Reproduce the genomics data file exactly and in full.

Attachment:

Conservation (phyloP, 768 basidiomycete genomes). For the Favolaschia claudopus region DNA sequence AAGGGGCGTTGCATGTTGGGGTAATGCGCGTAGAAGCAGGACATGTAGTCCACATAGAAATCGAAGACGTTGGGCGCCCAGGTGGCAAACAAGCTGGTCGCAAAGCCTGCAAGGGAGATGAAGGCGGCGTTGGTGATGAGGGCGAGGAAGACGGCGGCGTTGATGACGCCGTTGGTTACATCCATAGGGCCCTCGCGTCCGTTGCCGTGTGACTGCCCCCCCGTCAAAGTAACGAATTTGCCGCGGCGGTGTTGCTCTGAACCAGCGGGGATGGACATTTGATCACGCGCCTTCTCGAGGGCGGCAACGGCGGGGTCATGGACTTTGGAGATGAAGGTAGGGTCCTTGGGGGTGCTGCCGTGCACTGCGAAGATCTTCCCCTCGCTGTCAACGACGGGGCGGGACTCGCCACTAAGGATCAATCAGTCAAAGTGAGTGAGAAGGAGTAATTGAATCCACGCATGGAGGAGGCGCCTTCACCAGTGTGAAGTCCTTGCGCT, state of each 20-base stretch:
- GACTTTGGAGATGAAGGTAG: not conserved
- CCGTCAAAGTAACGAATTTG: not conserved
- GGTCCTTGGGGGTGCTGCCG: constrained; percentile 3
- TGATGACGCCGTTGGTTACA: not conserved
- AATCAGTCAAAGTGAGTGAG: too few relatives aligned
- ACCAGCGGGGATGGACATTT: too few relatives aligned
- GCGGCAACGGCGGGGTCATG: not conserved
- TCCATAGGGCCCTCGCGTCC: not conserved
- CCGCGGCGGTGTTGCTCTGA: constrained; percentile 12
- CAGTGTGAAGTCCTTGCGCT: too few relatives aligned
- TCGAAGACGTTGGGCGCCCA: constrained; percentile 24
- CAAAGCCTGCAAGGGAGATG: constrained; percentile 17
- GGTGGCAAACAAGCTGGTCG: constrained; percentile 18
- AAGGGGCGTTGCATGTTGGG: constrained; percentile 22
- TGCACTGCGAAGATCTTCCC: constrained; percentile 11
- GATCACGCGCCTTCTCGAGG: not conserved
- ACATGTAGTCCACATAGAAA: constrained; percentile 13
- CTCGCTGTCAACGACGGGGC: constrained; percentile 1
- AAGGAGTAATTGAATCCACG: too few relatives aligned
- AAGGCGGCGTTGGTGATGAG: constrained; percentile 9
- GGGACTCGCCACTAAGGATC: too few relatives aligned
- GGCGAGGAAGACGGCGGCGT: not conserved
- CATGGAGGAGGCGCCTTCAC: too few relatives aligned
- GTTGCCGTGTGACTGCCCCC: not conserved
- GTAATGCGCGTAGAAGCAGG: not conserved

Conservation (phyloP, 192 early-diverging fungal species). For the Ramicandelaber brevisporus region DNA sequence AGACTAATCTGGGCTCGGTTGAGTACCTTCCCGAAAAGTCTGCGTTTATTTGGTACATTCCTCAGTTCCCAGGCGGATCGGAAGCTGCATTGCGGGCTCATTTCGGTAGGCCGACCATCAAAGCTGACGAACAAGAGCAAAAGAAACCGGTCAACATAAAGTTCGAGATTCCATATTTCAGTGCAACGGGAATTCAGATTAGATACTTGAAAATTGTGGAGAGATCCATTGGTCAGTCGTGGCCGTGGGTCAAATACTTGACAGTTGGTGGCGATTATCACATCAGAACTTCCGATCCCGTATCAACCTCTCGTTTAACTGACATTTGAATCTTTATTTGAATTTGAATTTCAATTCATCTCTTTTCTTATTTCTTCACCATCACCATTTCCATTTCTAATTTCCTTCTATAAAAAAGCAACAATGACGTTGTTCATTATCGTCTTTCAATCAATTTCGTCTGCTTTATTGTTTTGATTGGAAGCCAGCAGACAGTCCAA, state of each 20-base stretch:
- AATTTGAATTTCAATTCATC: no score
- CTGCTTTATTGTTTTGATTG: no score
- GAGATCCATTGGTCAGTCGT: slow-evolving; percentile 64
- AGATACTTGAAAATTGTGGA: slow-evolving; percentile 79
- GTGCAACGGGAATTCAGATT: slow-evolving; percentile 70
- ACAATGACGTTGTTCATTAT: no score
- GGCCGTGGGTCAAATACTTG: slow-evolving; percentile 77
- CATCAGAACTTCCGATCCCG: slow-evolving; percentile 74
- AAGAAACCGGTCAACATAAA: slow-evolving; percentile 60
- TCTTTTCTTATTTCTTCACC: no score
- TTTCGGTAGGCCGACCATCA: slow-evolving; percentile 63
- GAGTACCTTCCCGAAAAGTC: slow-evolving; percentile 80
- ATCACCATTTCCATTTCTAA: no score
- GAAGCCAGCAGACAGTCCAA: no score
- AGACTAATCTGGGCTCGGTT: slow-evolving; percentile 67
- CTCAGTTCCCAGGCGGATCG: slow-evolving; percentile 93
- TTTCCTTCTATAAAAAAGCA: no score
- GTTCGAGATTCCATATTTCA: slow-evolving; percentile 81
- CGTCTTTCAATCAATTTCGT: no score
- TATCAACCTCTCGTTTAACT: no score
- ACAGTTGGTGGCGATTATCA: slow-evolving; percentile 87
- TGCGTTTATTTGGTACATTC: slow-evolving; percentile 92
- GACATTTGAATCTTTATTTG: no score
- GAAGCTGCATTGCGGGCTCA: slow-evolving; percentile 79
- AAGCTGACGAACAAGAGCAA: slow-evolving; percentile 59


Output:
Conservation (phyloP, 768 basidiomycete genomes). For the Favolaschia claudopus region DNA sequence AAGGGGCGTTGCATGTTGGGGTAATGCGCGTAGAAGCAGGACATGTAGTCCACATAGAAATCGAAGACGTTGGGCGCCCAGGTGGCAAACAAGCTGGTCGCAAAGCCTGCAAGGGAGATGAAGGCGGCGTTGGTGATGAGGGCGAGGAAGACGGCGGCGTTGATGACGCCGTTGGTTACATCCATAGGGCCCTCGCGTCCGTTGCCGTGTGACTGCCCCCCCGTCAAAGTAACGAATTTGCCGCGGCGGTGTTGCTCTGAACCAGCGGGGATGGACATTTGATCACGCGCCTTCTCGAGGGCGGCAACGGCGGGGTCATGGACTTTGGAGATGAAGGTAGGGTCCTTGGGGGTGCTGCCGTGCACTGCGAAGATCTTCCCCTCGCTGTCAACGACGGGGCGGGACTCGCCACTAAGGATCAATCAGTCAAAGTGAGTGAGAAGGAGTAATTGAATCCACGCATGGAGGAGGCGCCTTCACCAGTGTGAAGTCCTTGCGCT, state of each 20-base stretch:
- GACTTTGGAGATGAAGGTAG: not conserved
- CCGTCAAAGTAACGAATTTG: not conserved
- GGTCCTTGGGGGTGCTGCCG: constrained; percentile 3
- TGATGACGCCGTTGGTTACA: not conserved
- AATCAGTCAAAGTGAGTGAG: too few relatives aligned
- ACCAGCGGGGATGGACATTT: too few relatives aligned
- GCGGCAACGGCGGGGTCATG: not conserved
- TCCATAGGGCCCTCGCGTCC: not conserved
- CCGCGGCGGTGTTGCTCTGA: constrained; percentile 12
- CAGTGTGAAGTCCTTGCGCT: too few relatives aligned
- TCGAAGACGTTGGGCGCCCA: constrained; percentile 24
- CAAAGCCTGCAAGGGAGATG: constrained; percentile 17
- GGTGGCAAACAAGCTGGTCG: constrained; percentile 18
- AAGGGGCGTTGCATGTTGGG: constrained; percentile 22
- TGCACTGCGAAGATCTTCCC: constrained; percentile 11
- GATCACGCGCCTTCTCGAGG: not conserved
- ACATGTAGTCCACATAGAAA: constrained; percentile 13
- CTCGCTGTCAACGACGGGGC: constrained; percentile 1
- AAGGAGTAATTGAATCCACG: too few relatives aligned
- AAGGCGGCGTTGGTGATGAG: constrained; percentile 9
- GGGACTCGCCACTAAGGATC: too few relatives aligned
- GGCGAGGAAGACGGCGGCGT: not conserved
- CATGGAGGAGGCGCCTTCAC: too few relatives aligned
- GTTGCCGTGTGACTGCCCCC: not conserved
- GTAATGCGCGTAGAAGCAGG: not conserved

Conservation (phyloP, 192 early-diverging fungal species). For the Ramicandelaber brevisporus region DNA sequence AGACTAATCTGGGCTCGGTTGAGTACCTTCCCGAAAAGTCTGCGTTTATTTGGTACATTCCTCAGTTCCCAGGCGGATCGGAAGCTGCATTGCGGGCTCATTTCGGTAGGCCGACCATCAAAGCTGACGAACAAGAGCAAAAGAAACCGGTCAACATAAAGTTCGAGATTCCATATTTCAGTGCAACGGGAATTCAGATTAGATACTTGAAAATTGTGGAGAGATCCATTGGTCAGTCGTGGCCGTGGGTCAAATACTTGACAGTTGGTGGCGATTATCACATCAGAACTTCCGATCCCGTATCAACCTCTCGTTTAACTGACATTTGAATCTTTATTTGAATTTGAATTTCAATTCATCTCTTTTCTTATTTCTTCACCATCACCATTTCCATTTCTAATTTCCTTCTATAAAAAAGCAACAATGACGTTGTTCATTATCGTCTTTCAATCAATTTCGTCTGCTTTATTGTTTTGATTGGAAGCCAGCAGACAGTCCAA, state of each 20-base stretch:
- AATTTGAATTTCAATTCATC: no score
- CTGCTTTATTGTTTTGATTG: no score
- GAGATCCATTGGTCAGTCGT: slow-evolving; percentile 64
- AGATACTTGAAAATTGTGGA: slow-evolving; percentile 79
- GTGCAACGGGAATTCAGATT: slow-evolving; percentile 70
- ACAATGACGTTGTTCATTAT: no score
- GGCCGTGGGTCAAATACTTG: slow-evolving; percentile 77
- CATCAGAACTTCCGATCCCG: slow-evolving; percentile 74
- AAGAAACCGGTCAACATAAA: slow-evolving; percentile 60
- TCTTTTCTTATTTCTTCACC: no score
- TTTCGGTAGGCCGACCATCA: slow-evolving; percentile 63
- GAGTACCTTCCCGAAAAGTC: slow-evolving; percentile 80
- ATCACCATTTCCATTTCTAA: no score
- GAAGCCAGCAGACAGTCCAA: no score
- AGACTAATCTGGGCTCGGTT: slow-evolving; percentile 67
- CTCAGTTCCCAGGCGGATCG: slow-evolving; percentile 93
- TTTCCTTCTATAAAAAAGCA: no score
- GTTCGAGATTCCATATTTCA: slow-evolving; percentile 81
- CGTCTTTCAATCAATTTCGT: no score
- TATCAACCTCTCGTTTAACT: no score
- ACAGTTGGTGGCGATTATCA: slow-evolving; percentile 87
- TGCGTTTATTTGGTACATTC: slow-evolving; percentile 92
- GACATTTGAATCTTTATTTG: no score
- GAAGCTGCATTGCGGGCTCA: slow-evolving; percentile 79
- AAGCTGACGAACAAGAGCAA: slow-evolving; percentile 59